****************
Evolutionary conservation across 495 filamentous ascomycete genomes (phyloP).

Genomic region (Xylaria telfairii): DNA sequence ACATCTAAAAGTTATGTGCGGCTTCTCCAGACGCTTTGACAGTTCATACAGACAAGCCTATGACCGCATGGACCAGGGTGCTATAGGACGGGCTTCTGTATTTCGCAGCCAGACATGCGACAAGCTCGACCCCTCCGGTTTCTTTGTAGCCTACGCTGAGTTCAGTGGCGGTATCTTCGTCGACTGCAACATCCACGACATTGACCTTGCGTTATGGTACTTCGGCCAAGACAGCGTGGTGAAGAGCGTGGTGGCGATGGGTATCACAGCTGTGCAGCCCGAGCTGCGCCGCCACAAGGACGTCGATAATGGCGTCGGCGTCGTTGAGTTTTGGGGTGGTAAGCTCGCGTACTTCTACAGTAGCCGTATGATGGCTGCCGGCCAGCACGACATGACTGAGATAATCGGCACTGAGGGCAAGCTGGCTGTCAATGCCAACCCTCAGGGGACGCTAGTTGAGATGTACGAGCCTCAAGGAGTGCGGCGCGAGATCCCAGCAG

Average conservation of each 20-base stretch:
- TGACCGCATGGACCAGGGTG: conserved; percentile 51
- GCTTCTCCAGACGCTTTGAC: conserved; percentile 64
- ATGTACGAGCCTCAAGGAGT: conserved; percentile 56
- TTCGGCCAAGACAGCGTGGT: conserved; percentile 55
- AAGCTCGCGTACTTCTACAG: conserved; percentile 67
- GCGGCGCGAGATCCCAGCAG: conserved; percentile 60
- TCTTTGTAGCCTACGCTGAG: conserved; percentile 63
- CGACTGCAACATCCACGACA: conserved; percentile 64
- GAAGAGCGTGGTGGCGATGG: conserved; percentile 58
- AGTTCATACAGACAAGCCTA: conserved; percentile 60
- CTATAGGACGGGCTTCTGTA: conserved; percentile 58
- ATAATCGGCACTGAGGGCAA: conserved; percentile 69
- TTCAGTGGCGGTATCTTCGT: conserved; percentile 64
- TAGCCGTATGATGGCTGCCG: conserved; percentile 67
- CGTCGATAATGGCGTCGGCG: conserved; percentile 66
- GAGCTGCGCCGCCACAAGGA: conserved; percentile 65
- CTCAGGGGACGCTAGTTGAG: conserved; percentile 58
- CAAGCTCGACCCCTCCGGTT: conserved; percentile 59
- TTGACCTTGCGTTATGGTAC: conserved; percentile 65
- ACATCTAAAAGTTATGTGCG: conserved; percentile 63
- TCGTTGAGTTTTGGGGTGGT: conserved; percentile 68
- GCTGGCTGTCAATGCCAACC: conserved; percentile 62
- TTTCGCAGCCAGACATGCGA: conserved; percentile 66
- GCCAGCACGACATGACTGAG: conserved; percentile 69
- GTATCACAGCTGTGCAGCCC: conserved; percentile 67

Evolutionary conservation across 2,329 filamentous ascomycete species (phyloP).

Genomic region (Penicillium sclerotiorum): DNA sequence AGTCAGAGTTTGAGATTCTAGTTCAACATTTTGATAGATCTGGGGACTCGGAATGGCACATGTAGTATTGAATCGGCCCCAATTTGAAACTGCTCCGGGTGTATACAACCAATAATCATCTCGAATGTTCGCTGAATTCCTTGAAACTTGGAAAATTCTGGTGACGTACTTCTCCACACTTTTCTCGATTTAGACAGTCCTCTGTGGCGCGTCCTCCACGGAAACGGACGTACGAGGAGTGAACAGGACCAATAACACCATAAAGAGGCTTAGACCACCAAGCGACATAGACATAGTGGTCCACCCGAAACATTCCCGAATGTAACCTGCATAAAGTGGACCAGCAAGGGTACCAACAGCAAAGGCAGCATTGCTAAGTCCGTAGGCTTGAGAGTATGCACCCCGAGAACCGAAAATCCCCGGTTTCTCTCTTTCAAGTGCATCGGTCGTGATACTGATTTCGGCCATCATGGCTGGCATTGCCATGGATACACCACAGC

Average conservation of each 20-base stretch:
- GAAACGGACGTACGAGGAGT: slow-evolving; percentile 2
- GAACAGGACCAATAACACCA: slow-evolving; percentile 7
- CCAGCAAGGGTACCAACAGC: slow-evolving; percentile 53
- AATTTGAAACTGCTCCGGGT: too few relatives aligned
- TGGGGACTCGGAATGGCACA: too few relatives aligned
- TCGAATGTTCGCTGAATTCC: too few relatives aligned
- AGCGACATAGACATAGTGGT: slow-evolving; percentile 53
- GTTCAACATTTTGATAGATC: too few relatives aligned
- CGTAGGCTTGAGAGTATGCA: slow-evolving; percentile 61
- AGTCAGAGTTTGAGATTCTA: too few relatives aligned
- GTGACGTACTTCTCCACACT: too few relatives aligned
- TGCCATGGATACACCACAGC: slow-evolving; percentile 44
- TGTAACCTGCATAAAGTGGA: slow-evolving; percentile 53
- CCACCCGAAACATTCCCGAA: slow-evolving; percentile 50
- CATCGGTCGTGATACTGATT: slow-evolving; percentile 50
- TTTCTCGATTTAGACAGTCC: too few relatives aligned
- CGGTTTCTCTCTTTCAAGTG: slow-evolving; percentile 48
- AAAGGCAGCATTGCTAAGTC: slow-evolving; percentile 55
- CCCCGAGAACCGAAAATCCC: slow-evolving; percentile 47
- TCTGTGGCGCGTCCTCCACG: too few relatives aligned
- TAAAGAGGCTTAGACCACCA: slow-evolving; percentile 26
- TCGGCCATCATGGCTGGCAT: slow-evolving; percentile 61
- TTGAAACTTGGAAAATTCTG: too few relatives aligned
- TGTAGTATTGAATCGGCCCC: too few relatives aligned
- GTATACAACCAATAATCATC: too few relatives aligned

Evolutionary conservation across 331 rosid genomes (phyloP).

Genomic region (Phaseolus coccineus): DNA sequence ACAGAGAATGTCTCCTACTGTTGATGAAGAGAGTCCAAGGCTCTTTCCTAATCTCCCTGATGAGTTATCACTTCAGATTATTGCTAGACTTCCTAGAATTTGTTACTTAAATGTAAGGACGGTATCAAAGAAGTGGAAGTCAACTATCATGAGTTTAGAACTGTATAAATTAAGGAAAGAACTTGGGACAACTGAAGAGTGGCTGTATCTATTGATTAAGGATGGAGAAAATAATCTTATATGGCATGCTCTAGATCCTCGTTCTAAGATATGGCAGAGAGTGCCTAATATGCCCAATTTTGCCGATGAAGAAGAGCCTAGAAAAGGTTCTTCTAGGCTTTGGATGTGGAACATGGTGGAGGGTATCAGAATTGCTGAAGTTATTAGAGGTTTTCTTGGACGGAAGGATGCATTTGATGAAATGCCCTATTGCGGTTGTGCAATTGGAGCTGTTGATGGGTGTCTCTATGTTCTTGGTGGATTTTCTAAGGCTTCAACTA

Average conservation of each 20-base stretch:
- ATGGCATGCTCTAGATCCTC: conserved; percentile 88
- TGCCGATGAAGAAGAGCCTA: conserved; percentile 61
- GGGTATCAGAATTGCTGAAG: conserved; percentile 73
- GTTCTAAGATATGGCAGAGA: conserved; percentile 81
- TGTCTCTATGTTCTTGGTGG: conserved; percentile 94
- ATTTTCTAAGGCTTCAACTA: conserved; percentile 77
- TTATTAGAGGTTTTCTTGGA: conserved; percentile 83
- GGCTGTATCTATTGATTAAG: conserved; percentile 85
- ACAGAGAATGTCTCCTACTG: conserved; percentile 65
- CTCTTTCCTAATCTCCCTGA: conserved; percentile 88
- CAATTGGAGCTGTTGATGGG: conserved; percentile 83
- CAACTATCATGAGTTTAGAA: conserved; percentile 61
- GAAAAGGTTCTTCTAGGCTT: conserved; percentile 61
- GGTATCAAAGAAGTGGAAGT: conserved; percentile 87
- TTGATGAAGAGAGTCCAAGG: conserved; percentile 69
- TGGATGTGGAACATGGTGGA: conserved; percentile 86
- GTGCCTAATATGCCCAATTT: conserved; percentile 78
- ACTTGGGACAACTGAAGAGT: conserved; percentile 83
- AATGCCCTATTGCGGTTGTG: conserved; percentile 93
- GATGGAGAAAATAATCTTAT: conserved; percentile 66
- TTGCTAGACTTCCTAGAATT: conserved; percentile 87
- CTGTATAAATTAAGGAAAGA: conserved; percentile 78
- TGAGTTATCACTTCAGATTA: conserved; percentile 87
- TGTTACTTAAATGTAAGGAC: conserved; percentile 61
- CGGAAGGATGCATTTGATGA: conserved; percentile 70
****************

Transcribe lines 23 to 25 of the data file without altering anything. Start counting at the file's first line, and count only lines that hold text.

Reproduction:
- ACATCTAAAAGTTATGTGCG: conserved; percentile 63
- TCGTTGAGTTTTGGGGTGGT: conserved; percentile 68
- GCTGGCTGTCAATGCCAACC: conserved; percentile 62